I personally didn't find the film as funny nor as shocking as many commentators have said it was but it was still consistently entertaining and interesting, true not the most scientific of experiments but that is not the point. True, very few people eat McDonalds every day but many, many people do eat foods high in saturated fats everyday even if they are not all happy meals and, in this way, maybe Spurlock's experiment wasn't so far-fetched and, lets be honest, like their own lobbyist said – McDonalds are part of the problem. That the film has had an impact is undeniable – the super size option has been removed and how many salads did you see in McDonalds this time last year? It may seem unfair and I can understand why McDonalds has been quick to counter it and call it unfair and, in a way it is unfair – why should they carry the whole blame for an overwhelming surge in unhealthy eating, but I suppose that's what you get for being the market leaders!

Overall this was a very entertaining film that mixes its gimmick well with humour but also a good core of a documentary with interesting talking heads who don't rant or rave but simply look to the figures in most cases. However, I would say this; if you only see this film to sneer at those visibly unhealthy or to tear a strip off McDonalds then you are missing the bigger point – it is easy to eat unhealthy, cheap food no matter what brand it is – eating it every day and having a poor diet is a major problem and, if nothing else this should challenge all of us to look at our own habits and not just point and laugh at others.

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Fast food is good. I freely admit to running through fast food drive-thrus (Wendy's, Taco Bell and McDonald's being my top 3) often, sometimes several times a week. And I'm not the only one. I'm also one of the many millions of people in the country who are, uh...not thin. Think there's a connection?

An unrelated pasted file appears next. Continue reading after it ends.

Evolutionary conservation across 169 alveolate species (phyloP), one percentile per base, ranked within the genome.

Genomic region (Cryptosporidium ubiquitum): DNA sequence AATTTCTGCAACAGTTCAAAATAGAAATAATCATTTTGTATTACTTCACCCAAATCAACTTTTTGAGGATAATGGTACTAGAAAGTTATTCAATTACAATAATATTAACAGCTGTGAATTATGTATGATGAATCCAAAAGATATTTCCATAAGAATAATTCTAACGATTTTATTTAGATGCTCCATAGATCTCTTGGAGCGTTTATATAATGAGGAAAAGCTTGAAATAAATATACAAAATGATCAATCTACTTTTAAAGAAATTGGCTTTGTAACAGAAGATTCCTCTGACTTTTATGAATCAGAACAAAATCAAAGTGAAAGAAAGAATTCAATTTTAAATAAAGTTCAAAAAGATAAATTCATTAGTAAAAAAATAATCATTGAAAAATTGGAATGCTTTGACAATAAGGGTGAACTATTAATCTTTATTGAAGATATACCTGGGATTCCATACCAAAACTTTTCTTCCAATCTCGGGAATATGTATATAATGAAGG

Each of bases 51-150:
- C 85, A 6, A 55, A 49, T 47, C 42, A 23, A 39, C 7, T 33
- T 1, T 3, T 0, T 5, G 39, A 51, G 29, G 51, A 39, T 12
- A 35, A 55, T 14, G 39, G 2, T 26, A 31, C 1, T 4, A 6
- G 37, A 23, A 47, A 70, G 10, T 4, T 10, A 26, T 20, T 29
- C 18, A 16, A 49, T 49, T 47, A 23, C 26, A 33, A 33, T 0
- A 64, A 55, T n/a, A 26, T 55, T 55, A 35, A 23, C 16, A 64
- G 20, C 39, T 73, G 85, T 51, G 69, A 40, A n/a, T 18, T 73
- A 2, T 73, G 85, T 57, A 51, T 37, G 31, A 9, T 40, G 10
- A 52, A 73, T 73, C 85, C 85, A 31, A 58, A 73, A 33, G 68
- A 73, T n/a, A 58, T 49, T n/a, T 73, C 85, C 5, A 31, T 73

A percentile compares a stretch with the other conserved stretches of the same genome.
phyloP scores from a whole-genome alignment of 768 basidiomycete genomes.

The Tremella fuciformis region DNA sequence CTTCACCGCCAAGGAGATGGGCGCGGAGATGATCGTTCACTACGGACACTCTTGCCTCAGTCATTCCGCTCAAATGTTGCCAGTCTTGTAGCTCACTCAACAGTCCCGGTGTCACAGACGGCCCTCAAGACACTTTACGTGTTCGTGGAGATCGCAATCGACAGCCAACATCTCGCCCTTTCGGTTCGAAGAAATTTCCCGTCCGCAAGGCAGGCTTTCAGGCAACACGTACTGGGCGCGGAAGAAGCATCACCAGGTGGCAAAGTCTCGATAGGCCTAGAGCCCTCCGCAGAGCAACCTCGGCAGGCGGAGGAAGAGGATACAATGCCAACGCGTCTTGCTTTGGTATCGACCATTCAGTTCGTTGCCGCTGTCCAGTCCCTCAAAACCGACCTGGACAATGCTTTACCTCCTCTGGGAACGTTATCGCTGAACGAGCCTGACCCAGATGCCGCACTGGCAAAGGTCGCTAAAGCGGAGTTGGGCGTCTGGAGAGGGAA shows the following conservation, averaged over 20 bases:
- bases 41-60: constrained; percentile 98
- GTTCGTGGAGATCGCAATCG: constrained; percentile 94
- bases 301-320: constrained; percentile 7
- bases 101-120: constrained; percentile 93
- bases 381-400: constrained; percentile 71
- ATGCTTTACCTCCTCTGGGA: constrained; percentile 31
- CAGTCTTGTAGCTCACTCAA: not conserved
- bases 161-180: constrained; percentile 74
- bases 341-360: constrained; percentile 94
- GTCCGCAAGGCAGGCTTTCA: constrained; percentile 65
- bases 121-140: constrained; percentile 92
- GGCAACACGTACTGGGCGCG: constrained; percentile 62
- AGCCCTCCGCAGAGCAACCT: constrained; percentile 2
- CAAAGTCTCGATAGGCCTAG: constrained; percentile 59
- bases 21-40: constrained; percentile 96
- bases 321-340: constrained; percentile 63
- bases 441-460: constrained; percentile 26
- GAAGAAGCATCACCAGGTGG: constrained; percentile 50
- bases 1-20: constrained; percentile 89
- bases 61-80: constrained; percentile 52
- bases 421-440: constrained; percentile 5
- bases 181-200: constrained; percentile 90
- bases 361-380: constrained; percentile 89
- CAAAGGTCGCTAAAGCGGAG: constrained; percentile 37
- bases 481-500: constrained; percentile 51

In "Super Size Me", a documentary from talented debut filmmaker Morgan Spurlock that manages to be both entertaining and horrifying, he attempts to draw a parallel between the fast food culture we live in and the rampant (and ever-increasing) rate of obesity in America.

To do this, he launched into a little science experiment. A 33 year-old New Yorker in excellent health, he would eat nothing but McDonald's for an entire month, to gauge the effects on his body. Breakfast, lunch, and dinner at McDonald's and whenever they asked him to supersize, he would have to accept.

Before starting, he consulted three doctors, a cardiologist, a gastroenterologist, and a general practitioner, all of whom said this experiment obviously wouldn't be GOOD for him, but that the damages would be minimal.

Instead, the results were pretty shocking. Spurlock gained almost 30 pounds (over 10 in the first week), saw his cholesterol skyrocket, and experienced frequent nausea, chest pains, mood swings and loss of sex drive.

During this month he also drove around the country, interviewing several different people on the topic (including a "Big Mac enthusiast" who has eaten over 19,000 Big Macs). His research on our fast food culture definitely yields some interesting information, especially when he interviews a group of 1st-graders, and more of them can identify Ronald McDonald than Jesus or George Washington.

"Super Size Me" isn't perfect. It's a little repetitive and has a certain thinness to it (no pun intended!) that prevents it from being one of the truly great comedic documentaries of recent years like "American Movie" or "Bowling For Columbine".

But even if it falls short of greatness, it's an entertaining and thought-provoking film (especially if you're, uh...not thin).

Spurlock is a witty and engaging host (sort of like Michael Moore but not as much of a windbag), and I also liked his girlfriend (a vegan chef!) who looks on his experiment with a mixture of amusement, horror, and dismay. Just like we do.